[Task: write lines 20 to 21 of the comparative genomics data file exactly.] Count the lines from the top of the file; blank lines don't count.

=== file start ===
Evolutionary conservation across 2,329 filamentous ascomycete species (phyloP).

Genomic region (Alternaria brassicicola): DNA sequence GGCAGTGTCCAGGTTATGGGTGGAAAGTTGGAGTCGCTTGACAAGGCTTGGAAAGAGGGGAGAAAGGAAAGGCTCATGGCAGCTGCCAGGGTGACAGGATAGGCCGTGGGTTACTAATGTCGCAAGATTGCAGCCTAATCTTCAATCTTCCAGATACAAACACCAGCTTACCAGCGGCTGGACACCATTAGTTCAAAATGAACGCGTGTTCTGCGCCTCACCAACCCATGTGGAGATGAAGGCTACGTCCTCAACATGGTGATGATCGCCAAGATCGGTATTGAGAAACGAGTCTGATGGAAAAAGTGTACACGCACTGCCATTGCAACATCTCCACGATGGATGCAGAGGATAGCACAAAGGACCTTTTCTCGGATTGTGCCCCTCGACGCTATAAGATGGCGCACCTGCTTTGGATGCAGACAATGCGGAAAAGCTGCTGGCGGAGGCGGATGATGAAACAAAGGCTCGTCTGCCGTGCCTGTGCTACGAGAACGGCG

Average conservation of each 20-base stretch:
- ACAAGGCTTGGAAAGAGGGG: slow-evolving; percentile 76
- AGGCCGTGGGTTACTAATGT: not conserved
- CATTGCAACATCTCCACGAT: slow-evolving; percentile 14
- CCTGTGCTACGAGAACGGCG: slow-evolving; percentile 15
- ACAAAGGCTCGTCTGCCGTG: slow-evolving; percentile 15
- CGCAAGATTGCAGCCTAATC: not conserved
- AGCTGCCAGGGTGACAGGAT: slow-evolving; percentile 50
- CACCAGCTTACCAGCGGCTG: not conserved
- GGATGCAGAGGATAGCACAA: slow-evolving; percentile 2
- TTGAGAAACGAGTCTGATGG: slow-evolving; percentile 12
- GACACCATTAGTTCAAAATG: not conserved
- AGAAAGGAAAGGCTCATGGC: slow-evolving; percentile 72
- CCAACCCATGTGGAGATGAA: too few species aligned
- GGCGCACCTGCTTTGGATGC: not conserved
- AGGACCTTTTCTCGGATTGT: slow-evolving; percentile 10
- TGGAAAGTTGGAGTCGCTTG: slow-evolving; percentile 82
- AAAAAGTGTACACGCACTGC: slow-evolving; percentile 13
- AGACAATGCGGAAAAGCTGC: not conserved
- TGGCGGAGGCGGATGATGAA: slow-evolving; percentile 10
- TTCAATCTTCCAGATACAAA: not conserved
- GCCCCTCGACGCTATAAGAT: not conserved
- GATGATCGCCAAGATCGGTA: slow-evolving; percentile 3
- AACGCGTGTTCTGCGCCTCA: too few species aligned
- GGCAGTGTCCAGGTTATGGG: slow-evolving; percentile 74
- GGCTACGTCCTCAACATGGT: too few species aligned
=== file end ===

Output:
- AAAAAGTGTACACGCACTGC: slow-evolving; percentile 13
- AGACAATGCGGAAAAGCTGC: not conserved